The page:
Friday, April 30th, 2010
A member of the ark-hunting team who made the purported discovery has expressed doubts about the veracity of the find. Not just about its being the Ark itself, mind you, but about whether the whole thing is a deliberate hoax.
Dr. Randall Price, an evangelic Christian professor at the Jerry Falwell-founded Liberty University in Lynchburg, Virginia, was the sole archaeologist on the team in 2008 when they first discovered the wooden structures on Mount Ararat. He wouldn’t get into specifics with the Christian Science Monitor, but he did tell them that he had “difficulties with a number of issues related to the evidence at hand.” He also confirmed that he had sent a certain email which has now leaked in which he claimed the wood was planted.
From the email:
I was the archaeologist with the Chinese expedition in the summer of 2008 and was given photos of what they now are reporting to be the inside of the Ark. I and my partners invested $100,000 in this expedition (described below) which they have retained, despite their promise and our requests to return it, since it was not used for the expedition. The information given below is my opinion based on what I have seen and heard (from others who claim to have been eyewitnesses or know the exact details).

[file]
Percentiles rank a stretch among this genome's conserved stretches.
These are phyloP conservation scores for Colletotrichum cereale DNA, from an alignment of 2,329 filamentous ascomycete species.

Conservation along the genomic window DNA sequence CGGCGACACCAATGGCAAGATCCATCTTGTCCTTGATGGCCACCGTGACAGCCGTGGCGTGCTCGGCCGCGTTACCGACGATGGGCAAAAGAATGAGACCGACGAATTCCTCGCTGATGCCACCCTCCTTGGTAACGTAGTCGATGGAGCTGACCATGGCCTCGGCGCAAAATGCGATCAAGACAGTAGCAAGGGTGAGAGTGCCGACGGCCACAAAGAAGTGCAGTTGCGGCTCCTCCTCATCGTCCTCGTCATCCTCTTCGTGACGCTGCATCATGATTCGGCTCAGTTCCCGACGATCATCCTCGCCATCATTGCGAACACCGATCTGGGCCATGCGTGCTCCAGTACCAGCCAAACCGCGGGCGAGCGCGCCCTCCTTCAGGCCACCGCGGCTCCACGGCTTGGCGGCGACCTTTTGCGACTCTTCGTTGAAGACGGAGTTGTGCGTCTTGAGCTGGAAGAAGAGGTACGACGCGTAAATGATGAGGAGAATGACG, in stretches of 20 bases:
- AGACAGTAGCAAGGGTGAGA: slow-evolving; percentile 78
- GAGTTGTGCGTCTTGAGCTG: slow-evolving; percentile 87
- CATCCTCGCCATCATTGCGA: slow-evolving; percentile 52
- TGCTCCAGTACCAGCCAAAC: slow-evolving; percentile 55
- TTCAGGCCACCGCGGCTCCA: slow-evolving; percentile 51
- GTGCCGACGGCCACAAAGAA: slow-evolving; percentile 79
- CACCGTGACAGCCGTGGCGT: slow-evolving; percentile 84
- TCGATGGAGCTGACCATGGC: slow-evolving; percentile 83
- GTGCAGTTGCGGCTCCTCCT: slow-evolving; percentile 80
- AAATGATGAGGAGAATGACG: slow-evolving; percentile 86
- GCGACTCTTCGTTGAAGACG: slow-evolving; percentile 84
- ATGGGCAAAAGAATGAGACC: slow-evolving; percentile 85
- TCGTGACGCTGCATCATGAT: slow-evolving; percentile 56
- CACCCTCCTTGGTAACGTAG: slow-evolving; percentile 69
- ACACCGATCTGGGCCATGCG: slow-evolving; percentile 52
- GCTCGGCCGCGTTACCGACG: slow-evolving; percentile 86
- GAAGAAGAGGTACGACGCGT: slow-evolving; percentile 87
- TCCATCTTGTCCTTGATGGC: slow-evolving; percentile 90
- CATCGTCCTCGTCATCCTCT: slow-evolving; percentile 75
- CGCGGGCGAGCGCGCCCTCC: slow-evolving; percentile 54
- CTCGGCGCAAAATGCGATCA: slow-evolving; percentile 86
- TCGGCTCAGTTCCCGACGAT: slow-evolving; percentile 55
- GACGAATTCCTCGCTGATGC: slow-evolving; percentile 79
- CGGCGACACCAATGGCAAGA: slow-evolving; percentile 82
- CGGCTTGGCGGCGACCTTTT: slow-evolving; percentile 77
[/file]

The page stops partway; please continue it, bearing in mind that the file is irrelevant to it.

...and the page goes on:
To make a long story short: this is all reported to be a fake. The photos were reputed to have been taken off site near the Black Sea, but the film footage the Chinese now have was shot on location on Mt. Ararat. In the late summer of 2008 ten Kurdish workers hired by Parasut, the guide used by the Chinese, are said to have planted large wood beams taken from an old structure in the Black Sea area (where the photos were originally taken) at the Mt. Ararat site. In the winter of 2008 a Chinese climber taken by Parasut’s men to the site saw the wood, but couldn’t get inside because of the severe weather conditions. During the summer of 2009 more wood was planted inside a cave at the site. The Chinese team went in the late summer of 2009 (I was there at the time and knew about the hoax) and was shown the cave with the wood and made their film. As I said, I have the photos of the inside of the so-called Ark (that show cobwebs in the corners of rafters – something just not possible in these conditions) and our Kurdish partner in Dogubabyazit (the village at the foot of Mt. Ararat) has all of the facts about the location, the men who planted the wood, and even the truck that transported it.
Damn, yo. If true, I have to give the expedition credit for commitment to their con. Dr. John D. Morris, a consultant to the Chinese team and president of the Institute for Creation Research, declined to join the press conference and is withholding judgment until he sees some real evidence, but he points out to the CSM that hauling all that wood up 12,000 feet of snow-covered mountain then cramming it into the ice would be a dramatic feat. You’d need major heavy machinery to accomplish it.
It seems to me the con could be a lot more simple than that: pocket money from avowed Ark-hunters, take pictures and video from other sites, make a big splashy announcement with zero confirmable information and enjoy the publicity and further riches that inevitably ensue. If they disappear from this point onwards, the story will just fade away, one of a million media microfurors that get zero follow-up.